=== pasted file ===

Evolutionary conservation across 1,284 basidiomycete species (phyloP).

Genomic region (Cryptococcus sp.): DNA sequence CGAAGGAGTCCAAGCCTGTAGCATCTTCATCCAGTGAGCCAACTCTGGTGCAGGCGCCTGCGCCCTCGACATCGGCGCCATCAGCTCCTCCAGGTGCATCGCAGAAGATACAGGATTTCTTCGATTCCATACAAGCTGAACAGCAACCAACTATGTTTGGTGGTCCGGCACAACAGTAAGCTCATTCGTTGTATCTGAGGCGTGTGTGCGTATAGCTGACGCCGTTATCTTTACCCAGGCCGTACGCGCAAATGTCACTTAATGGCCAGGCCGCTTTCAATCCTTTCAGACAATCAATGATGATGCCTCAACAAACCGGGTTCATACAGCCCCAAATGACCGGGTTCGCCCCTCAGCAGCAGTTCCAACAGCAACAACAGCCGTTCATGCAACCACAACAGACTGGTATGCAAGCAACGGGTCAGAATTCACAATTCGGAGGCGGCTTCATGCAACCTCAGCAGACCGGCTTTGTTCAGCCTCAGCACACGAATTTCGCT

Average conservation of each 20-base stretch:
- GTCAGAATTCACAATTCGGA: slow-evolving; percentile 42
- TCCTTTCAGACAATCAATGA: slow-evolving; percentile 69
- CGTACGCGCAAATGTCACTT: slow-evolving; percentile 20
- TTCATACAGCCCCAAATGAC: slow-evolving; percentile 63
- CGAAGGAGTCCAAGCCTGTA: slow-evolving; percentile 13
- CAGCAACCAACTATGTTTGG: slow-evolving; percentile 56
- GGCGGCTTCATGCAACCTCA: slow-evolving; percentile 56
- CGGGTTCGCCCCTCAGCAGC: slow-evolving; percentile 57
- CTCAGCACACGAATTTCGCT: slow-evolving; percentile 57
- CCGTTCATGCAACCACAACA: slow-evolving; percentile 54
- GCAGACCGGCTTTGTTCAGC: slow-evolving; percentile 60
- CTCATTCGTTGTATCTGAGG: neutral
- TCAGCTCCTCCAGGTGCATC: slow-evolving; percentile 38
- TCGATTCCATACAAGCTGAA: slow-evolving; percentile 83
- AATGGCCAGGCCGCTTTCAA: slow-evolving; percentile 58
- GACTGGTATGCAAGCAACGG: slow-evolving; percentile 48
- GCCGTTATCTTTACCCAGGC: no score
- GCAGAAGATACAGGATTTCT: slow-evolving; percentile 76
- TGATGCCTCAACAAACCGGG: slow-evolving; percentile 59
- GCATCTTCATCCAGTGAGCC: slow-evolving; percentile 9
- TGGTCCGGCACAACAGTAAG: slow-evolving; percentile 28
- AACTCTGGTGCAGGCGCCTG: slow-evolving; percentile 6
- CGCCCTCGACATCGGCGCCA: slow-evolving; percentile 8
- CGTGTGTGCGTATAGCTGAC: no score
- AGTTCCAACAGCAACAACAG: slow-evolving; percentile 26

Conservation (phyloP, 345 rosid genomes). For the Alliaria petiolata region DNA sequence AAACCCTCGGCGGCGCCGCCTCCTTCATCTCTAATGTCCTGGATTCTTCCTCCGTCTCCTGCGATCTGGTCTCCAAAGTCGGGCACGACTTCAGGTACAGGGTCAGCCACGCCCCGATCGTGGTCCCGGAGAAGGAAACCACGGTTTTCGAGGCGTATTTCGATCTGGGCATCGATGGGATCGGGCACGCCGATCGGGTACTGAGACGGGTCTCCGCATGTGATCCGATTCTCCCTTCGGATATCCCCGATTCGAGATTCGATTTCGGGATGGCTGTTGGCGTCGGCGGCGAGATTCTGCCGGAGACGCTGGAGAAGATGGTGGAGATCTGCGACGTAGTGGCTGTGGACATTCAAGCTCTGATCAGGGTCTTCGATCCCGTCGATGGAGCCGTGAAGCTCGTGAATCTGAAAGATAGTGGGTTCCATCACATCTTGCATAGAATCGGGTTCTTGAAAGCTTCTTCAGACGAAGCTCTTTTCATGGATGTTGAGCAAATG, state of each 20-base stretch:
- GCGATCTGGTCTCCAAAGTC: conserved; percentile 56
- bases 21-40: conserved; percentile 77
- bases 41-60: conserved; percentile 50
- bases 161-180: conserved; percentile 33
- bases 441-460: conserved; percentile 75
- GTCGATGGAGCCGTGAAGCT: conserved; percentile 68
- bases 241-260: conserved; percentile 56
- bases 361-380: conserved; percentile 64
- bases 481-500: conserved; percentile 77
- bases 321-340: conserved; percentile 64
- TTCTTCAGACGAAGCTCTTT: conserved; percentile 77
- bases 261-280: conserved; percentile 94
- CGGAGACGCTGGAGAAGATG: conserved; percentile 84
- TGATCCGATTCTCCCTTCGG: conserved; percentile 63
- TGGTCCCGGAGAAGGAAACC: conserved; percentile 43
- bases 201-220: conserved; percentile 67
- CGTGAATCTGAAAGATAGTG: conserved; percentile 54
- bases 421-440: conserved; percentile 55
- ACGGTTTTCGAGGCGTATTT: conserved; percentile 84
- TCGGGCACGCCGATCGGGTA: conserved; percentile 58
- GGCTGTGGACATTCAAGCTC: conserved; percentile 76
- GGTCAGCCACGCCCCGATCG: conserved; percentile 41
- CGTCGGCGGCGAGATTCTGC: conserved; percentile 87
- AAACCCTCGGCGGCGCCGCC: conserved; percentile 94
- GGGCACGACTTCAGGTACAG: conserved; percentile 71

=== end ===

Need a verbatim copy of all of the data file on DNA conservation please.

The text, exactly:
Evolutionary conservation across 1,284 basidiomycete species (phyloP).

Genomic region (Cryptococcus sp.): DNA sequence CGAAGGAGTCCAAGCCTGTAGCATCTTCATCCAGTGAGCCAACTCTGGTGCAGGCGCCTGCGCCCTCGACATCGGCGCCATCAGCTCCTCCAGGTGCATCGCAGAAGATACAGGATTTCTTCGATTCCATACAAGCTGAACAGCAACCAACTATGTTTGGTGGTCCGGCACAACAGTAAGCTCATTCGTTGTATCTGAGGCGTGTGTGCGTATAGCTGACGCCGTTATCTTTACCCAGGCCGTACGCGCAAATGTCACTTAATGGCCAGGCCGCTTTCAATCCTTTCAGACAATCAATGATGATGCCTCAACAAACCGGGTTCATACAGCCCCAAATGACCGGGTTCGCCCCTCAGCAGCAGTTCCAACAGCAACAACAGCCGTTCATGCAACCACAACAGACTGGTATGCAAGCAACGGGTCAGAATTCACAATTCGGAGGCGGCTTCATGCAACCTCAGCAGACCGGCTTTGTTCAGCCTCAGCACACGAATTTCGCT

Average conservation of each 20-base stretch:
- GTCAGAATTCACAATTCGGA: slow-evolving; percentile 42
- TCCTTTCAGACAATCAATGA: slow-evolving; percentile 69
- CGTACGCGCAAATGTCACTT: slow-evolving; percentile 20
- TTCATACAGCCCCAAATGAC: slow-evolving; percentile 63
- CGAAGGAGTCCAAGCCTGTA: slow-evolving; percentile 13
- CAGCAACCAACTATGTTTGG: slow-evolving; percentile 56
- GGCGGCTTCATGCAACCTCA: slow-evolving; percentile 56
- CGGGTTCGCCCCTCAGCAGC: slow-evolving; percentile 57
- CTCAGCACACGAATTTCGCT: slow-evolving; percentile 57
- CCGTTCATGCAACCACAACA: slow-evolving; percentile 54
- GCAGACCGGCTTTGTTCAGC: slow-evolving; percentile 60
- CTCATTCGTTGTATCTGAGG: neutral
- TCAGCTCCTCCAGGTGCATC: slow-evolving; percentile 38
- TCGATTCCATACAAGCTGAA: slow-evolving; percentile 83
- AATGGCCAGGCCGCTTTCAA: slow-evolving; percentile 58
- GACTGGTATGCAAGCAACGG: slow-evolving; percentile 48
- GCCGTTATCTTTACCCAGGC: no score
- GCAGAAGATACAGGATTTCT: slow-evolving; percentile 76
- TGATGCCTCAACAAACCGGG: slow-evolving; percentile 59
- GCATCTTCATCCAGTGAGCC: slow-evolving; percentile 9
- TGGTCCGGCACAACAGTAAG: slow-evolving; percentile 28
- AACTCTGGTGCAGGCGCCTG: slow-evolving; percentile 6
- CGCCCTCGACATCGGCGCCA: slow-evolving; percentile 8
- CGTGTGTGCGTATAGCTGAC: no score
- AGTTCCAACAGCAACAACAG: slow-evolving; percentile 26

Conservation (phyloP, 345 rosid genomes). For the Alliaria petiolata region DNA sequence AAACCCTCGGCGGCGCCGCCTCCTTCATCTCTAATGTCCTGGATTCTTCCTCCGTCTCCTGCGATCTGGTCTCCAAAGTCGGGCACGACTTCAGGTACAGGGTCAGCCACGCCCCGATCGTGGTCCCGGAGAAGGAAACCACGGTTTTCGAGGCGTATTTCGATCTGGGCATCGATGGGATCGGGCACGCCGATCGGGTACTGAGACGGGTCTCCGCATGTGATCCGATTCTCCCTTCGGATATCCCCGATTCGAGATTCGATTTCGGGATGGCTGTTGGCGTCGGCGGCGAGATTCTGCCGGAGACGCTGGAGAAGATGGTGGAGATCTGCGACGTAGTGGCTGTGGACATTCAAGCTCTGATCAGGGTCTTCGATCCCGTCGATGGAGCCGTGAAGCTCGTGAATCTGAAAGATAGTGGGTTCCATCACATCTTGCATAGAATCGGGTTCTTGAAAGCTTCTTCAGACGAAGCTCTTTTCATGGATGTTGAGCAAATG, state of each 20-base stretch:
- GCGATCTGGTCTCCAAAGTC: conserved; percentile 56
- bases 21-40: conserved; percentile 77
- bases 41-60: conserved; percentile 50
- bases 161-180: conserved; percentile 33
- bases 441-460: conserved; percentile 75
- GTCGATGGAGCCGTGAAGCT: conserved; percentile 68
- bases 241-260: conserved; percentile 56
- bases 361-380: conserved; percentile 64
- bases 481-500: conserved; percentile 77
- bases 321-340: conserved; percentile 64
- TTCTTCAGACGAAGCTCTTT: conserved; percentile 77
- bases 261-280: conserved; percentile 94
- CGGAGACGCTGGAGAAGATG: conserved; percentile 84
- TGATCCGATTCTCCCTTCGG: conserved; percentile 63
- TGGTCCCGGAGAAGGAAACC: conserved; percentile 43
- bases 201-220: conserved; percentile 67
- CGTGAATCTGAAAGATAGTG: conserved; percentile 54
- bases 421-440: conserved; percentile 55
- ACGGTTTTCGAGGCGTATTT: conserved; percentile 84
- TCGGGCACGCCGATCGGGTA: conserved; percentile 58
- GGCTGTGGACATTCAAGCTC: conserved; percentile 76
- GGTCAGCCACGCCCCGATCG: conserved; percentile 41
- CGTCGGCGGCGAGATTCTGC: conserved; percentile 87
- AAACCCTCGGCGGCGCCGCC: conserved; percentile 94
- GGGCACGACTTCAGGTACAG: conserved; percentile 71